A new report from the National Academies of Sciences, Engineering, and Medicine offers NASA a framework for prioritizing satellite observations and measurements of Earth based on their scientific value.
NASA’s Earth Science Division conducts a coordinated series of satellite and airborne missions for long-term global observations of the land surface, biosphere, solid Earth, atmosphere, and oceans. Data from these observations are used to understand Earth as an integrated system and to support critical societal applications, including resource management, weather forecasts, climate projections, agricultural production, and natural-disaster response.
Like all federal agencies, NASA is operating in a constrained budgetary environment that necessitates making difficult choices among competing priorities for investment. For the Earth Science Division, this challenge is exacerbated by increasing demands for the information provided by its programs and missions, as well as by congressional and executive branch direction to undertake responsibility for sustaining a number of measurements that were formerly supported by other federal agencies.
NASA’s current process for making decisions about Earth-observation priorities is primarily qualitative. As an alternative, the framework presented in the new report provides a partially quantitative and transparent approach that rates the relative importance of different measurements based on their scientific value. (The report does not tell NASA which observations to prioritize, but instead offers methodologies and metrics that NASA can use to establish priorities.)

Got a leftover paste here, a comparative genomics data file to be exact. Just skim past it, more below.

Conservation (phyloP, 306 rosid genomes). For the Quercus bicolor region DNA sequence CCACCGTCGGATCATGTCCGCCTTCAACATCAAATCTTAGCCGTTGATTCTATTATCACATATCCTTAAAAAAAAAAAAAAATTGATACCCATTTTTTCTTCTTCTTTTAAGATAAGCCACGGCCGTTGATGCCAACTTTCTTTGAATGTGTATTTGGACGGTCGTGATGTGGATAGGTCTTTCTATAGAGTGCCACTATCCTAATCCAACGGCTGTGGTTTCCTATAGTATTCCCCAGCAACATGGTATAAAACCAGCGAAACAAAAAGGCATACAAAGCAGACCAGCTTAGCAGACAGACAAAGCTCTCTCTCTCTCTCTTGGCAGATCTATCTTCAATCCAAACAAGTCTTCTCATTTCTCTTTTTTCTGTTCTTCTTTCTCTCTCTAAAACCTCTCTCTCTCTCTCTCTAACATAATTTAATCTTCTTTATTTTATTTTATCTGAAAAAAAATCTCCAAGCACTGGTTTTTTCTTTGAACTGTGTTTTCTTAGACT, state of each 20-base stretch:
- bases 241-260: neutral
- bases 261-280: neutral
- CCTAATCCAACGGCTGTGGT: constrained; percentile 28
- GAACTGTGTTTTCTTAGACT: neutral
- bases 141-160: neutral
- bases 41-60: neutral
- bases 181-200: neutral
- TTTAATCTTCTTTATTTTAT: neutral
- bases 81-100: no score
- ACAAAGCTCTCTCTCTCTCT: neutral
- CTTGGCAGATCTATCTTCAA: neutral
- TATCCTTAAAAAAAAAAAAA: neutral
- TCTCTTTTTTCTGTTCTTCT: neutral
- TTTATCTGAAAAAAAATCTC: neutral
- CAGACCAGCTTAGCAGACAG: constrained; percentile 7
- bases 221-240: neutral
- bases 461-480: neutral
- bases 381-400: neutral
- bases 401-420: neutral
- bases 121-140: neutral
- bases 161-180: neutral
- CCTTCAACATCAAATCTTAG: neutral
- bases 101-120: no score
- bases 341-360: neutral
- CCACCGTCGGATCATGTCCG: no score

The report recommends that NASA begin by developing a small set of quantified objectives for its earth science measurements, using the same sources it uses to develop its program plan – the consensus priorities of the scientific community expressed in the Academies’ decadal surveys, as well as guidance from the executive and congressional branches. The report offers examples to illustrate the form of a quantified objective, such as determining the rate of global mean sea-level rise or the change in ocean heat storage within a quantified range of uncertainty. NASA should then rate the benefit of a particular measurement to meeting a quantified objective based on a small set of characteristics — importance, utility, quality, and success probability. Considering these ratings, as well as affordability, will enable NASA to distinguish the relative value of competing measurements.
The report illustrates use of the framework with science objectives, but notes that it could also be applied to help NASA prioritize measures in terms of their relationship to societal benefits. However, this use of the framework would require NASA to determine how to identify and assess quantified objectives in this area.